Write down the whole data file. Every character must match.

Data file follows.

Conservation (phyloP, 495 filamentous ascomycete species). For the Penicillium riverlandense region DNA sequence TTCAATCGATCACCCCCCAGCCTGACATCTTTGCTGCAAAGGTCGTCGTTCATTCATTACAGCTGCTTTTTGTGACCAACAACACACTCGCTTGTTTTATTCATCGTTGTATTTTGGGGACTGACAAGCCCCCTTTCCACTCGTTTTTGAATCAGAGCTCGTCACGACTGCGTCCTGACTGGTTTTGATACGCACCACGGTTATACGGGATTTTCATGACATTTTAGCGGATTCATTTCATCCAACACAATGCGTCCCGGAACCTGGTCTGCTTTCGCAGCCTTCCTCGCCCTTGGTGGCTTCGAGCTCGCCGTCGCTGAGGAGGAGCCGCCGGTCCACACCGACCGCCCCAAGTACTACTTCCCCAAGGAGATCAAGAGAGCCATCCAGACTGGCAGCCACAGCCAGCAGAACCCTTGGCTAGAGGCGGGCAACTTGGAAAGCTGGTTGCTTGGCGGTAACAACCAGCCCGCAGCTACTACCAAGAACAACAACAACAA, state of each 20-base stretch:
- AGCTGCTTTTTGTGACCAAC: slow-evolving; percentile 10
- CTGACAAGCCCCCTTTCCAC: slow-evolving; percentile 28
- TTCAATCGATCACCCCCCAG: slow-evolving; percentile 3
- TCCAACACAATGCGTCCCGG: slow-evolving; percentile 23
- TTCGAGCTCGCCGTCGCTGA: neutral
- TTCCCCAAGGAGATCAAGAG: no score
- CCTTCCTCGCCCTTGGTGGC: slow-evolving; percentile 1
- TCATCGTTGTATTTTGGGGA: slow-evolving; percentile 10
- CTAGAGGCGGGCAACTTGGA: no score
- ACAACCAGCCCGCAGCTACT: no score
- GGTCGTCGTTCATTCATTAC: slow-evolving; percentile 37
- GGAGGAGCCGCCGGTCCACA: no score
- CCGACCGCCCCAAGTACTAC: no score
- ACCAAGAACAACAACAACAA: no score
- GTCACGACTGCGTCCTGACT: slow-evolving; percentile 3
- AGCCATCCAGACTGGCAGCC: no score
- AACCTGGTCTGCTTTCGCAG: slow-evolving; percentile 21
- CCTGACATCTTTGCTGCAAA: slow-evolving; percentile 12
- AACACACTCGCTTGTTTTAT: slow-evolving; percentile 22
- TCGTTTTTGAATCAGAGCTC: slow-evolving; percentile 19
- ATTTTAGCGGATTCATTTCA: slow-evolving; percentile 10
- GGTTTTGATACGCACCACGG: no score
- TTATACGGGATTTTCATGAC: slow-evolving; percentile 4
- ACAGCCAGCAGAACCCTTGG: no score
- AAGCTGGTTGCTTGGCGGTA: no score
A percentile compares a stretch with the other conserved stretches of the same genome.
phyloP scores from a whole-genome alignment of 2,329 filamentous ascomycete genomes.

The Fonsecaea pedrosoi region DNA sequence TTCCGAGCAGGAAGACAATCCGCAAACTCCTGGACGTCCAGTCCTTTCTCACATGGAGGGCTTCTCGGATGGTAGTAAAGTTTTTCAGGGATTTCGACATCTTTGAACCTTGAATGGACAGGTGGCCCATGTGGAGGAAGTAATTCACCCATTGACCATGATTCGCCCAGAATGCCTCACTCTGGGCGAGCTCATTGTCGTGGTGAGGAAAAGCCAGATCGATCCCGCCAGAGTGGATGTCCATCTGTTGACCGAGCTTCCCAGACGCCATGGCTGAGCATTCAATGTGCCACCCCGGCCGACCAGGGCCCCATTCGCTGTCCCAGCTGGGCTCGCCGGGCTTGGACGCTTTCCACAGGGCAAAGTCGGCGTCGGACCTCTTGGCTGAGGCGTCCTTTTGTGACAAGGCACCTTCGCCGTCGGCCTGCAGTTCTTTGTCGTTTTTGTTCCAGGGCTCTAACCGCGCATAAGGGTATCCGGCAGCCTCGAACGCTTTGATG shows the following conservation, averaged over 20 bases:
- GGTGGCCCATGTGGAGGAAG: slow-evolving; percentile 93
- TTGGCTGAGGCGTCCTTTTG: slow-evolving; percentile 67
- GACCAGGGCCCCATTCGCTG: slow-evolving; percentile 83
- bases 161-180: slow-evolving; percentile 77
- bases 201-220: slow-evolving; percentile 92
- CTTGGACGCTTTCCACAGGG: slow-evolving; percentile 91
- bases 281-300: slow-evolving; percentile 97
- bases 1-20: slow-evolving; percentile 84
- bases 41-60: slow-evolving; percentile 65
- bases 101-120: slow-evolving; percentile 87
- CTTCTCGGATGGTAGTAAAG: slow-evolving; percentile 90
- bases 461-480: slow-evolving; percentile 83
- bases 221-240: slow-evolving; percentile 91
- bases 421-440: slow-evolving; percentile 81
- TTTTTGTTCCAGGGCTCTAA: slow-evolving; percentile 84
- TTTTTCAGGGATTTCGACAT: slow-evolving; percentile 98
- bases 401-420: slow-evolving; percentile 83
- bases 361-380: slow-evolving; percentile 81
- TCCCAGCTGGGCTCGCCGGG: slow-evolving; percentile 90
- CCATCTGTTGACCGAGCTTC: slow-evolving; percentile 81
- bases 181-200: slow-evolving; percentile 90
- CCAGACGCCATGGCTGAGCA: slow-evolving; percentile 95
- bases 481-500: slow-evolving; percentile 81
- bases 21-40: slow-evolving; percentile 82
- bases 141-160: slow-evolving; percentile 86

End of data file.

Conservation (phyloP, 495 filamentous ascomycete species). For the Penicillium riverlandense region DNA sequence TTCAATCGATCACCCCCCAGCCTGACATCTTTGCTGCAAAGGTCGTCGTTCATTCATTACAGCTGCTTTTTGTGACCAACAACACACTCGCTTGTTTTATTCATCGTTGTATTTTGGGGACTGACAAGCCCCCTTTCCACTCGTTTTTGAATCAGAGCTCGTCACGACTGCGTCCTGACTGGTTTTGATACGCACCACGGTTATACGGGATTTTCATGACATTTTAGCGGATTCATTTCATCCAACACAATGCGTCCCGGAACCTGGTCTGCTTTCGCAGCCTTCCTCGCCCTTGGTGGCTTCGAGCTCGCCGTCGCTGAGGAGGAGCCGCCGGTCCACACCGACCGCCCCAAGTACTACTTCCCCAAGGAGATCAAGAGAGCCATCCAGACTGGCAGCCACAGCCAGCAGAACCCTTGGCTAGAGGCGGGCAACTTGGAAAGCTGGTTGCTTGGCGGTAACAACCAGCCCGCAGCTACTACCAAGAACAACAACAACAA, state of each 20-base stretch:
- AGCTGCTTTTTGTGACCAAC: slow-evolving; percentile 10
- CTGACAAGCCCCCTTTCCAC: slow-evolving; percentile 28
- TTCAATCGATCACCCCCCAG: slow-evolving; percentile 3
- TCCAACACAATGCGTCCCGG: slow-evolving; percentile 23
- TTCGAGCTCGCCGTCGCTGA: neutral
- TTCCCCAAGGAGATCAAGAG: no score
- CCTTCCTCGCCCTTGGTGGC: slow-evolving; percentile 1
- TCATCGTTGTATTTTGGGGA: slow-evolving; percentile 10
- CTAGAGGCGGGCAACTTGGA: no score
- ACAACCAGCCCGCAGCTACT: no score
- GGTCGTCGTTCATTCATTAC: slow-evolving; percentile 37
- GGAGGAGCCGCCGGTCCACA: no score
- CCGACCGCCCCAAGTACTAC: no score
- ACCAAGAACAACAACAACAA: no score
- GTCACGACTGCGTCCTGACT: slow-evolving; percentile 3
- AGCCATCCAGACTGGCAGCC: no score
- AACCTGGTCTGCTTTCGCAG: slow-evolving; percentile 21
- CCTGACATCTTTGCTGCAAA: slow-evolving; percentile 12
- AACACACTCGCTTGTTTTAT: slow-evolving; percentile 22
- TCGTTTTTGAATCAGAGCTC: slow-evolving; percentile 19
- ATTTTAGCGGATTCATTTCA: slow-evolving; percentile 10
- GGTTTTGATACGCACCACGG: no score
- TTATACGGGATTTTCATGAC: slow-evolving; percentile 4
- ACAGCCAGCAGAACCCTTGG: no score
- AAGCTGGTTGCTTGGCGGTA: no score
A percentile compares a stretch with the other conserved stretches of the same genome.
phyloP scores from a whole-genome alignment of 2,329 filamentous ascomycete genomes.

The Fonsecaea pedrosoi region DNA sequence TTCCGAGCAGGAAGACAATCCGCAAACTCCTGGACGTCCAGTCCTTTCTCACATGGAGGGCTTCTCGGATGGTAGTAAAGTTTTTCAGGGATTTCGACATCTTTGAACCTTGAATGGACAGGTGGCCCATGTGGAGGAAGTAATTCACCCATTGACCATGATTCGCCCAGAATGCCTCACTCTGGGCGAGCTCATTGTCGTGGTGAGGAAAAGCCAGATCGATCCCGCCAGAGTGGATGTCCATCTGTTGACCGAGCTTCCCAGACGCCATGGCTGAGCATTCAATGTGCCACCCCGGCCGACCAGGGCCCCATTCGCTGTCCCAGCTGGGCTCGCCGGGCTTGGACGCTTTCCACAGGGCAAAGTCGGCGTCGGACCTCTTGGCTGAGGCGTCCTTTTGTGACAAGGCACCTTCGCCGTCGGCCTGCAGTTCTTTGTCGTTTTTGTTCCAGGGCTCTAACCGCGCATAAGGGTATCCGGCAGCCTCGAACGCTTTGATG shows the following conservation, averaged over 20 bases:
- GGTGGCCCATGTGGAGGAAG: slow-evolving; percentile 93
- TTGGCTGAGGCGTCCTTTTG: slow-evolving; percentile 67
- GACCAGGGCCCCATTCGCTG: slow-evolving; percentile 83
- bases 161-180: slow-evolving; percentile 77
- bases 201-220: slow-evolving; percentile 92
- CTTGGACGCTTTCCACAGGG: slow-evolving; percentile 91
- bases 281-300: slow-evolving; percentile 97
- bases 1-20: slow-evolving; percentile 84
- bases 41-60: slow-evolving; percentile 65
- bases 101-120: slow-evolving; percentile 87
- CTTCTCGGATGGTAGTAAAG: slow-evolving; percentile 90
- bases 461-480: slow-evolving; percentile 83
- bases 221-240: slow-evolving; percentile 91
- bases 421-440: slow-evolving; percentile 81
- TTTTTGTTCCAGGGCTCTAA: slow-evolving; percentile 84
- TTTTTCAGGGATTTCGACAT: slow-evolving; percentile 98
- bases 401-420: slow-evolving; percentile 83
- bases 361-380: slow-evolving; percentile 81
- TCCCAGCTGGGCTCGCCGGG: slow-evolving; percentile 90
- CCATCTGTTGACCGAGCTTC: slow-evolving; percentile 81
- bases 181-200: slow-evolving; percentile 90
- CCAGACGCCATGGCTGAGCA: slow-evolving; percentile 95
- bases 481-500: slow-evolving; percentile 81
- bases 21-40: slow-evolving; percentile 82
- bases 141-160: slow-evolving; percentile 86